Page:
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Six Masterpieces of Georges Rouault from Musee National d’Art Moderne, Paris
December 19, 2003 - December 18, 2004

georges_rouaultThe show focuses on Rouault’s unique achievement, his Christian painting, represented by two wonderful compositions The Holy Face (1933) and The Flight to Egypt (c. 1946), alongside his best self-portrait The Apprentice (1925), a grotesque representation of the latest democratic variety of demagogue The Speaker (c. 1908-10), his most tragic canvas reacting to the 2nd World War Homo homini lupus

(1944-48), and the famed Clowns (1908-10).

Of Georges Rouault’s four masterpieces owned by the Hermitage, the watercolors Nude with Raised Arm, Les Filles and Spring are rarely displayed because of preservation reasons, while the oil painting Head of Christ, purchased in 1998, is exhibited permanently.

Rouault studied at the Paris School of Fine Arts under Gustave Moreau together with Matisse, Marquet and Manguin, whose Fauvist ranks he however never joined, though his painting was as expressive. In his youth he was stimulated first by old masters and Gustave Moreau, then by Daumier, Degas, Cezanne and Van Gogh. His own style matured by 1905.

The artist’s original style and new vision became first noticeable in circus scenes. For Rouault circus was the principal embodiment of his age, the true revelation of his contemporaries’ spiritual life. Clowns were the genuine heroes of the artist’s world, where they featured as the key images of profound internal drama of human existence behind the dazzling scenes.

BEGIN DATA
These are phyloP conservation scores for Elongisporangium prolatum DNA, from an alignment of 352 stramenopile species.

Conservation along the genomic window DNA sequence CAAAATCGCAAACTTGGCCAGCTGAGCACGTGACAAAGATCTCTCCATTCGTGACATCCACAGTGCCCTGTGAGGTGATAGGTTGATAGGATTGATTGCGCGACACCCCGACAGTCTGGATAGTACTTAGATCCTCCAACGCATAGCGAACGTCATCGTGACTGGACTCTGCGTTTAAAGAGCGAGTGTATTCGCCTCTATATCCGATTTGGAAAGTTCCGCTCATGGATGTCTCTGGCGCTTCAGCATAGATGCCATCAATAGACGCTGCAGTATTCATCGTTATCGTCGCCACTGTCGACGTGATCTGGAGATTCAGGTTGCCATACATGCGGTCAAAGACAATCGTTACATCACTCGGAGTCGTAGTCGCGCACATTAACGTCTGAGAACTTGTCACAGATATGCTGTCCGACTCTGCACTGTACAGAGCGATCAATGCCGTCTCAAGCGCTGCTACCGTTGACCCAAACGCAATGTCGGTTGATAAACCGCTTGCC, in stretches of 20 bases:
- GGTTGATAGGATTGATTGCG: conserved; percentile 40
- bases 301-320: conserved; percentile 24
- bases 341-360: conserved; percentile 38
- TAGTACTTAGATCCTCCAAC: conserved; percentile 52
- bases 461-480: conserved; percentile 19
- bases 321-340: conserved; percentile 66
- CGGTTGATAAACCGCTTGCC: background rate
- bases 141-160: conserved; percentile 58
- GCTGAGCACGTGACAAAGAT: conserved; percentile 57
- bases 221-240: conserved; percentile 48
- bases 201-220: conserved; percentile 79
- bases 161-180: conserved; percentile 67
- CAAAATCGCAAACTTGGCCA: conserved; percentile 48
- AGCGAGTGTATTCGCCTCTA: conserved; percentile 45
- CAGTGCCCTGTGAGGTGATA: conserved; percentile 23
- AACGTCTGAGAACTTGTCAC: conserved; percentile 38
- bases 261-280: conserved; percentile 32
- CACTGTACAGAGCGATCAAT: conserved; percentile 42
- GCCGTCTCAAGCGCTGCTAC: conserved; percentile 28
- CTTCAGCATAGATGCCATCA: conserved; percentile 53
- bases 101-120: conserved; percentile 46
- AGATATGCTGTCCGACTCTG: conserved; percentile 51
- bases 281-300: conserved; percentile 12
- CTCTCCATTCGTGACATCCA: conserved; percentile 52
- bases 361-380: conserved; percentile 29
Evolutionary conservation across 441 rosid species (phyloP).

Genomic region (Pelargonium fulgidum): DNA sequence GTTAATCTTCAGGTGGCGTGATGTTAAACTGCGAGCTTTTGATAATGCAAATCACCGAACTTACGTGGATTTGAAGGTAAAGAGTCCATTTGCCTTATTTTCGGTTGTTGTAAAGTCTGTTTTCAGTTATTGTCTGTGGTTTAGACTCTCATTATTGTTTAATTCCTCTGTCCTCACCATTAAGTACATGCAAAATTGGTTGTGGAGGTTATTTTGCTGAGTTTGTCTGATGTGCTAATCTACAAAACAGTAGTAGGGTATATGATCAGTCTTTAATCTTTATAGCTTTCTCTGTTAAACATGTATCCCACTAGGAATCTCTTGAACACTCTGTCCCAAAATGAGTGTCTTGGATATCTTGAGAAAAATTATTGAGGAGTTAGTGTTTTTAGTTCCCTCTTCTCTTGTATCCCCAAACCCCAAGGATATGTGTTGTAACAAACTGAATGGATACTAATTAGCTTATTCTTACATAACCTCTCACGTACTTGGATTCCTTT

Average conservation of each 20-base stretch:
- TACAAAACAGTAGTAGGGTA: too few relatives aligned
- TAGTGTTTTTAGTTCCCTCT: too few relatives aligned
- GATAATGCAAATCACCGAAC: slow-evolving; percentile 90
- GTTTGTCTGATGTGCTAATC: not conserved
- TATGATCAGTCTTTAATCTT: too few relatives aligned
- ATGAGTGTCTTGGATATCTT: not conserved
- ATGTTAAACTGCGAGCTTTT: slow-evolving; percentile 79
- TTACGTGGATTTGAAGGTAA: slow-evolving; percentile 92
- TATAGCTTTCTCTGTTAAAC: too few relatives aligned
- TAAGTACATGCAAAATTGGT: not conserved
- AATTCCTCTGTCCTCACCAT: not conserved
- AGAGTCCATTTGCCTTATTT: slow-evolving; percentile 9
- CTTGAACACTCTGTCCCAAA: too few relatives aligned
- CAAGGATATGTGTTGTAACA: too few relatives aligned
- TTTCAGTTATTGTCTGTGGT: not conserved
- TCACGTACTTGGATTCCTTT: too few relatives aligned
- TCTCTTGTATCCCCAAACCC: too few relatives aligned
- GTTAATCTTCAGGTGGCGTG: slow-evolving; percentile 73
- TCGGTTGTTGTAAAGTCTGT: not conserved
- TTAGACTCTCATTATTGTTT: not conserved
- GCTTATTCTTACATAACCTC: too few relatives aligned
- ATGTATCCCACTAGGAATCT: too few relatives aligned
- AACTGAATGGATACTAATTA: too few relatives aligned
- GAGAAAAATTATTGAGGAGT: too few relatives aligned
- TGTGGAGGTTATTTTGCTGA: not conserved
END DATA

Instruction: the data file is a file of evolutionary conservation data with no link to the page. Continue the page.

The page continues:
The Parade (c. 1907-10) with its brilliant expressive spontaneity is one of the master’s best works in the circus series.

The 20th century ushered in a resolute struggle for renewing the language of arts, to which Rouault made his important contribution.

The Speaker is an important political meeting rather than a scene in class.

The best of Rouault’s few portraits are his self-portraits, made without the use of mirror and free from any actual agenda, where personal elements are transfigured into typical images. His best-known portrait is significantly called The Apprentice. Rouault always wanted to be one of many, “working man from a working neighborhood”, who had nothing to do either with self-humiliation or with an upstart’s complacency.

The Holy Face (1933) is one of the most tragic images created by Rouault.

During the war, Rouault was working at one of his gloomiest compositions Homo homini lupus. The title goes back to the Roman playwright Plautus. The phantom of death, the muted cry of horror and protest, which was haunting the artist during the 1st World War, came back again.

The Flight to Egypt is both an evangelical scene and a landscape, where characters are portrayed against the background of nature’s sovereign beauty.

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